Last summer, Riverwood Capital made a $50 million investment in recruiting software company Greenhouse due in large part to the company’s new product that enables inclusive hiring practices.The product, known as Greenhouse Inclusion, was created in partnership with consulting firm Paradigm.
D&I In Practice founder Terra Terwilliger (TT) sat down with Greenhouse CEO Daniel Chait (DC) to find out more about the product and what the future holds.
TT : We were excited to see the $50 million investment from Riverwood Capital. Was your focus on diversity and inclusion one of the key deciding factors for them?
DC: I think so. I think any investor obviously wants to look at the business fundamentals...But beyond that, they want to know that they’re investing in a winner. They want to know that [they’re] investing in a company that’s going to be a top one or two in their category, and why that is going to happen.
We try to project forward, and say, 'What’s going to set apart the winner in the minds of the marketplace? Is it the idea of more objective hiring? Of better information about your overall process, helping to build a stronger team, and bringing the latest research into overcoming really deep-seated problems in humanity as far as how we make decisions and how we interact with other people?' I think our focus on enabling inclusive hiring is more fundamental and more powerful than a lot of other things that people are doing.
TT: How are you doing that internally, specifically from the inclusion perspective? How are you thinking about prioritizing your features? How do you know what is going to have the most impact?
DC: It turns out with any product, and this one no doubt, once you get it in the hands of customers is when you start learning. We were very careful in the roll-out of this product, in particular, to make sure that we’ve done it in a way that helps us accelerate our learning, more so than let’s shove it out the door as fast as we can. The initial roll-out was a tightly controlled cohort of customers who were able to talk to us about important factors like, who’s the executive sponsor for your D&I efforts? What program of change do you have in mind? What outcomes are you trying to achieve and how are you planning to measure those? They had to have already thought about all that stuff because what you didn’t want was a company who was like, ‘Yeah, diversity is really important to us. It’s in the news, and if I buy this, I can check it off and move on.’ No...That’s not going to get either of us where we’re trying to go.
TT: What did you think would make a difference but didn’t?
DC: A lot of what we did was using nudges as an in-the-moment intervention (see picture for an example.) It turns out that people don’t read stuff on their computer screen, so it’s hard to get their attention [with content in the app.]
On the other hand, we’ve probably underestimated the data side of it. At the end of the day, a huge part of what customers are actually looking for is just data. EEOC regulations are quite rigid, and so if you have any EEOC form on your website, that’s not giving you the insight that you want. But the way we built it, they can get exactly the data that they want from every stage of their funnel and really start to understand: ‘We have a problem in this front office at the case study interview,’ or ‘We actually have a top of funnel problem in this job category, in this territory.’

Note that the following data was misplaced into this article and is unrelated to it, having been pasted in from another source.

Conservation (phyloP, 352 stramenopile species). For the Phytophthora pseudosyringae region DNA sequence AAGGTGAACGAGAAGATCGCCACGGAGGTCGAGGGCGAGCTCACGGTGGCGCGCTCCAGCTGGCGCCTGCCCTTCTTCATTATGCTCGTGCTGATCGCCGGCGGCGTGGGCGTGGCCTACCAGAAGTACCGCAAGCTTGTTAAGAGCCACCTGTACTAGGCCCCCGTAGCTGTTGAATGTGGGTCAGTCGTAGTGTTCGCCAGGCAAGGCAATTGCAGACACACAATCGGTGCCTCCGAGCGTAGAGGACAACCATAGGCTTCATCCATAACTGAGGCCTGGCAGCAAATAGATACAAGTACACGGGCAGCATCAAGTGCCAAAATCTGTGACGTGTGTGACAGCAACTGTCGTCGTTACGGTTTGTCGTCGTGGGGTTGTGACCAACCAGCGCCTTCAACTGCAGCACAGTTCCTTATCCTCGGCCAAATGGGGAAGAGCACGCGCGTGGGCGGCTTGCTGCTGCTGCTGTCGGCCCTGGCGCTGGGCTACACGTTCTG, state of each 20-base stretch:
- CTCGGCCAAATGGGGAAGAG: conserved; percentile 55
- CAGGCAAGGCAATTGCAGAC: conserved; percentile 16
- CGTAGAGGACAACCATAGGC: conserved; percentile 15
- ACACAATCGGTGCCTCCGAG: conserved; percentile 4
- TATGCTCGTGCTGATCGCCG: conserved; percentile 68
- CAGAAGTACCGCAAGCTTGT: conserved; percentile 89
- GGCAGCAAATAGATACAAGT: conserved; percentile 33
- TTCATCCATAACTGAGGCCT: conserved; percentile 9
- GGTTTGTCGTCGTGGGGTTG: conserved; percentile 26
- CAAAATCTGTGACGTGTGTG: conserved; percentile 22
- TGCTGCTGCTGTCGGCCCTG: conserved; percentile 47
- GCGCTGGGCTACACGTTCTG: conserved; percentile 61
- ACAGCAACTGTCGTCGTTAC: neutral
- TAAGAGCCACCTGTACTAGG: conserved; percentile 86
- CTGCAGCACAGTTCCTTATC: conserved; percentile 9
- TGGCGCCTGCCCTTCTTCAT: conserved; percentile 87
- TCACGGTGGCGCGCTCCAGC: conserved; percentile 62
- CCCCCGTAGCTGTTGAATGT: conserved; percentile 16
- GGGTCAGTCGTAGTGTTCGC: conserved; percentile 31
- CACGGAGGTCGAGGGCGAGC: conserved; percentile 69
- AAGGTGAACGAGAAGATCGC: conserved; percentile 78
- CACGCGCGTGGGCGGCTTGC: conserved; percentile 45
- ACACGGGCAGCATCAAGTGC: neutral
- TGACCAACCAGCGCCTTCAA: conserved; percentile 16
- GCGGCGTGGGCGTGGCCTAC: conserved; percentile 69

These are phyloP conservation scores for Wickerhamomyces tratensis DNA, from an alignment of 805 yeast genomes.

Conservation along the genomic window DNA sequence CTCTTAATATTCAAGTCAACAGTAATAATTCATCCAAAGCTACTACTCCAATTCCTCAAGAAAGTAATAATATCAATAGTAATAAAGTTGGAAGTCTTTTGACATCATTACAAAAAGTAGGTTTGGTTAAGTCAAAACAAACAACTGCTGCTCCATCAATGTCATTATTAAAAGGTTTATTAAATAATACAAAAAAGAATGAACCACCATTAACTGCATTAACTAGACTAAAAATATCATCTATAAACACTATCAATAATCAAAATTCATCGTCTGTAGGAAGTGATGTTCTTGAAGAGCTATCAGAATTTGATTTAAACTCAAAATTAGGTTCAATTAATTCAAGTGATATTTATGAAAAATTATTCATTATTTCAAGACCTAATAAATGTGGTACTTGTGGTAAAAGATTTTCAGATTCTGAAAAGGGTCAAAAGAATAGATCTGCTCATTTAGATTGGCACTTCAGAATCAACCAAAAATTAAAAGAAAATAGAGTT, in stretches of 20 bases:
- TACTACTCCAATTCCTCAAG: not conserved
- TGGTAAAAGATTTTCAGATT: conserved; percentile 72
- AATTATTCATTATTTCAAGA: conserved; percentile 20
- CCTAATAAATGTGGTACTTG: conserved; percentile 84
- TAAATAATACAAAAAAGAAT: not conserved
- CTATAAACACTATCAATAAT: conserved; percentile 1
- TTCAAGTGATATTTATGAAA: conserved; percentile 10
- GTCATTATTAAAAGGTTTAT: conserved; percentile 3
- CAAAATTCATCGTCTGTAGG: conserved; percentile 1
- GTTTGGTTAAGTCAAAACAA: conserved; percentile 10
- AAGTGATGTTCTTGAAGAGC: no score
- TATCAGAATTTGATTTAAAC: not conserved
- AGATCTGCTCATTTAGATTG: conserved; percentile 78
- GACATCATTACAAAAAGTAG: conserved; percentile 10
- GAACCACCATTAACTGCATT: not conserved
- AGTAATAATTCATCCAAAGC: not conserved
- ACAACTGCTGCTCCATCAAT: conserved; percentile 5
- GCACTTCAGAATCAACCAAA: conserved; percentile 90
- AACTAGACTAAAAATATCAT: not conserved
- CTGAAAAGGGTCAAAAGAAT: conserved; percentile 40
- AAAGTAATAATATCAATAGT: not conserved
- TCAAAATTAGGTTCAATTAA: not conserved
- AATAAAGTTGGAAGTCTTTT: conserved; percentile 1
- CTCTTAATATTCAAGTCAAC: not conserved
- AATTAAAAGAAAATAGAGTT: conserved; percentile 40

TT: How do you think about diversity and inclusion internally at the company?
DC: This is going to defy quick summarization as you might imagine, but obviously it’s something that we think a lot about. We have a dedicated task force on diversity, equity, and inclusion. The executive sponsor is Jon [Stross], co-founder of our company, so it has executive attention. We do regular surveys for employee engagement and for inclusiveness. We share that information broadly with the company.
One thing that we did that’s neat—it’s a simple thing—is we asked our recruiters to create a diversity sourcing program for every job that we open...When jobs get submitted, someone has to approve them—ultimately me. If there’s no diversity sourcing program approved, the job won’t get approved.
TT: Do you find that your employees believe that products committed to diversity and inclusion is a selling point? Is it a value proposition for people?
DC: Yes. In fact, before this meeting, I had a one-on-one with one of my sales reps. On his own, he said, ‘Yeah, the fact that we lead with inclusion is undeniably a huge help to us in the market.'
I feel like we’ve done the very beginning of what Greenhouse Inclusion ultimately could become. It’s a good product as it stands today and it solves real problems, but it still doesn’t do much in many areas of inclusion that we could tackle...Because a product like this has never been built before, there’s no roadmap. It’s not like we’re looking at the competitors, and going, ‘Boy, we’ve got to have these six features that they have.’ We’re creating it.
We’re really motivated to keep investing in this product and figure out the ways we can have more impact. There’s a huge runway ahead of us, and we’re making it up as we go.
This interview has been edited for clarity and length.